“Here’s a letter, St. George”—Richard’s voice now fell to a serious key—“which I have just received from your friend and mine, Mr. N. P. Willis. In it he sends me this most wonderful poem cut from his paper— the Mirror—and published, I discover to my astonishment, some months back. I am going to read it to you if you will permit me. It certainly is a most remarkable production. The wonder to me is that I haven’t seen it before. It is by that Mr. Poe you met at my house some years ago—you remember him?—a rather sad-looking man with big head and deep eyes?” Temple nodded in answer, and Harry’s eyes glistened: Poe was one of his university’s gods. “Just let me read to you what Willis says”—here he glanced down the letter sheet: “’Nothing, I assure you, my dear Horn, has made so great a stir in literary circles as this “Raven” of Poe’s. I am sending it to you knowing that you are interested in the man. If I do not mistake I first met Poe one night at your house.’ And a very extraordinary night it was, St. George,” said Richard, lifting his eyes from the sheet. “Poe, if you remember, read one of his stories for us, and both Latrobe and Kennedy were so charmed that they talked of nothing else for days.”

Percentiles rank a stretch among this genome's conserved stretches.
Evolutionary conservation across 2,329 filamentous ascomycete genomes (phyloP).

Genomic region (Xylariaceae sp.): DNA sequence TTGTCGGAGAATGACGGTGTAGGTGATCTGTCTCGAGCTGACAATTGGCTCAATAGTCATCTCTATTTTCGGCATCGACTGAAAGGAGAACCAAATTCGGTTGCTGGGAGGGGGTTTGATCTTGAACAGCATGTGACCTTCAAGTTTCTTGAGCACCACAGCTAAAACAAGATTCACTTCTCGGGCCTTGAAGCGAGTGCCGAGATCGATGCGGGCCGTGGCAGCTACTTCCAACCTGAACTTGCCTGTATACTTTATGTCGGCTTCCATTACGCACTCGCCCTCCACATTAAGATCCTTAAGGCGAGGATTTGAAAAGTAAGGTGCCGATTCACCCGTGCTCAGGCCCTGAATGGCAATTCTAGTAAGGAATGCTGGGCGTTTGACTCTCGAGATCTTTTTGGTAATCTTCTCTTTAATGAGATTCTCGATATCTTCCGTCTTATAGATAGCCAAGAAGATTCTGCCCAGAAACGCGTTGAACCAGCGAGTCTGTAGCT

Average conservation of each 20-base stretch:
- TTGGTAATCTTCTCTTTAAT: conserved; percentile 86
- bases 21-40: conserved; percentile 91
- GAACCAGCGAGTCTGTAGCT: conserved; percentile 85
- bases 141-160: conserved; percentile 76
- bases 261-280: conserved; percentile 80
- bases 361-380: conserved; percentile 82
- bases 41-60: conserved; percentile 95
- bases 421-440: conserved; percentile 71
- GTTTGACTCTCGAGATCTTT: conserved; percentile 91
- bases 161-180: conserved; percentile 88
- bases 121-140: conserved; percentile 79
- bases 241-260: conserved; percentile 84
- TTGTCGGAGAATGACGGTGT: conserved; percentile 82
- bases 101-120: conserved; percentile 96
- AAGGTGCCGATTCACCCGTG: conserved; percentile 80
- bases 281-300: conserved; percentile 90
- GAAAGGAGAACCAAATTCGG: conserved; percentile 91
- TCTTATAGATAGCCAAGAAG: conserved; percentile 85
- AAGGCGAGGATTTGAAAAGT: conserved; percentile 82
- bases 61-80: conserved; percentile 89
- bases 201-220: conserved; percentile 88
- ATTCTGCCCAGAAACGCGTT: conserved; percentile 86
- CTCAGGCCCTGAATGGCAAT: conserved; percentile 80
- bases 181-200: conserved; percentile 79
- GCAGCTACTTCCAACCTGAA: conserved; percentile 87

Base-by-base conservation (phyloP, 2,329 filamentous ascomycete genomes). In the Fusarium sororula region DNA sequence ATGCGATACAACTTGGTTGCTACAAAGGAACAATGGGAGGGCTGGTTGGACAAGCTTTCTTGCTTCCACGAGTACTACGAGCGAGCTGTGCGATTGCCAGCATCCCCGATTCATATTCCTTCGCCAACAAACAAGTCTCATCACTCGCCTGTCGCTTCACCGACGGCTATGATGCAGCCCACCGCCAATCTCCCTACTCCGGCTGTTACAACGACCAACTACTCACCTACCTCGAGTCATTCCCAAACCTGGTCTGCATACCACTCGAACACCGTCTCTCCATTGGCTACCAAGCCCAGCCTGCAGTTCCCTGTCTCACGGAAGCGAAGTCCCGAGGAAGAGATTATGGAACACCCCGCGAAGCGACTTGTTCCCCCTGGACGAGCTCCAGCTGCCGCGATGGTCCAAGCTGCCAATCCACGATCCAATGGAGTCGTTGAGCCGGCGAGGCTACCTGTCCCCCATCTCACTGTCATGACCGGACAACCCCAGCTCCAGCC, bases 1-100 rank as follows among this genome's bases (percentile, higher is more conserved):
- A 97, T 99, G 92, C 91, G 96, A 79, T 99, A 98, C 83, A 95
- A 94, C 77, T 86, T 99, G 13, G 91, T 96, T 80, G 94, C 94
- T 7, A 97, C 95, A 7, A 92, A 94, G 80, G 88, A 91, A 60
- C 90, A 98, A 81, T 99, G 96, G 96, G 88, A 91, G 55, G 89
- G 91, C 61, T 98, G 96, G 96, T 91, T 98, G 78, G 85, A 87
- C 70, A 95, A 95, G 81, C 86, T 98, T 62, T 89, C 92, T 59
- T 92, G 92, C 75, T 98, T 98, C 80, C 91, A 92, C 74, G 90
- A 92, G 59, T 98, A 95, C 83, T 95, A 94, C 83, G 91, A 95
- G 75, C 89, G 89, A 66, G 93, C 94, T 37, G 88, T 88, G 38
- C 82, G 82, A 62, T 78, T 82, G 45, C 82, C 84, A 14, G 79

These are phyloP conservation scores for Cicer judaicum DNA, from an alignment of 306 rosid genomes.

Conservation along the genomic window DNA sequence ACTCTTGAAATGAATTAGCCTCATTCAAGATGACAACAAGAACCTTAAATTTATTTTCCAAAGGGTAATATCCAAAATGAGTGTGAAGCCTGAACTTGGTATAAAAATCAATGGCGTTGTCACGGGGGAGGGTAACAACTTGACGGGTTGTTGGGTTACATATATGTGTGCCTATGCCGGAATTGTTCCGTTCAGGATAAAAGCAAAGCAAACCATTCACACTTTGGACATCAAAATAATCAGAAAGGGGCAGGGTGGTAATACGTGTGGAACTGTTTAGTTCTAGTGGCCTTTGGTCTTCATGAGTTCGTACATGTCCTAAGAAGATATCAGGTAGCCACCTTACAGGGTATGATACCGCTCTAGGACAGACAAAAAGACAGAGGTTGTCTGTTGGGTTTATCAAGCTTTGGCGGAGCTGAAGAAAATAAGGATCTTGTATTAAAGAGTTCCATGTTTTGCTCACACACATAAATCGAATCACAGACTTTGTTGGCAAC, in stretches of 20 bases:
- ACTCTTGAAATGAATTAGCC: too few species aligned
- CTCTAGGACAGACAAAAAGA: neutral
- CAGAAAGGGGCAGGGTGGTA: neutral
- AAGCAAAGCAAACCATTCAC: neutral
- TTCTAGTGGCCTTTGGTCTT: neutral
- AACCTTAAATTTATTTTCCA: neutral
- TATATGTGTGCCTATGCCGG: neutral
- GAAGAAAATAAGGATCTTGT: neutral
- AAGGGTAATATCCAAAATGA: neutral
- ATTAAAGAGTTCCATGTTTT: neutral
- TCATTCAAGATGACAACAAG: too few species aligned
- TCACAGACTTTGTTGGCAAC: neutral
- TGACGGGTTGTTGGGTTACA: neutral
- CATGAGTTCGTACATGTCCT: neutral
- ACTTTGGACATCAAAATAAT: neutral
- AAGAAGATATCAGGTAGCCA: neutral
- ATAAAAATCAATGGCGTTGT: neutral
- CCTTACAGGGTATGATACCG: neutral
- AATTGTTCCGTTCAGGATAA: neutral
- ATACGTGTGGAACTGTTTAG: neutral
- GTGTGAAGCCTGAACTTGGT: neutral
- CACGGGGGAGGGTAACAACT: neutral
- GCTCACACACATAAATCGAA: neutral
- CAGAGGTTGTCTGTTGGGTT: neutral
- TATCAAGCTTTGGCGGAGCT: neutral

St. George remembered so clearly that he could still recall the tones of Poe’s voice, and the peculiar lambent light that flashed from out the poet’s dark eyes—the light of a black opal. He settled himself back in his chair to enjoy the treat the better. This was the kind of talk he wanted to-day, and Richard Horn, of all others, was the man to conduct it.
The inventor’s earnestness and the absorbed look on St. George’s and Harry’s faces, and the fact that Horn was about to read aloud, had attracted the attention of several near-by members, who were already straining their ears, for no one had Richard’s gift for reading.
In low, clear tones, his voice rising in intensity as the weird pathos of the several stanzas gripped his heart, he unfolded the marvellous drama until the very room seemed filled with the spirit of both the man and the demon. Every stanza in his clear enunciation seemed a separate string of sombre pearls, each syllable aglow with its own inherent beauty. When he ceased it was as if the soul of some great ’cello had stopped vibrating, leaving only the memory of its melody. For a few seconds no one moved nor spoke. No one had ever heard Richard in finer voice nor had they ever listened to more perfect rhythmic beauty. So great was the effect on the audience that one old habitue, in speaking of it afterward, insisted that Richard must have seen the bird roosting over the door, so realistic was his rendering.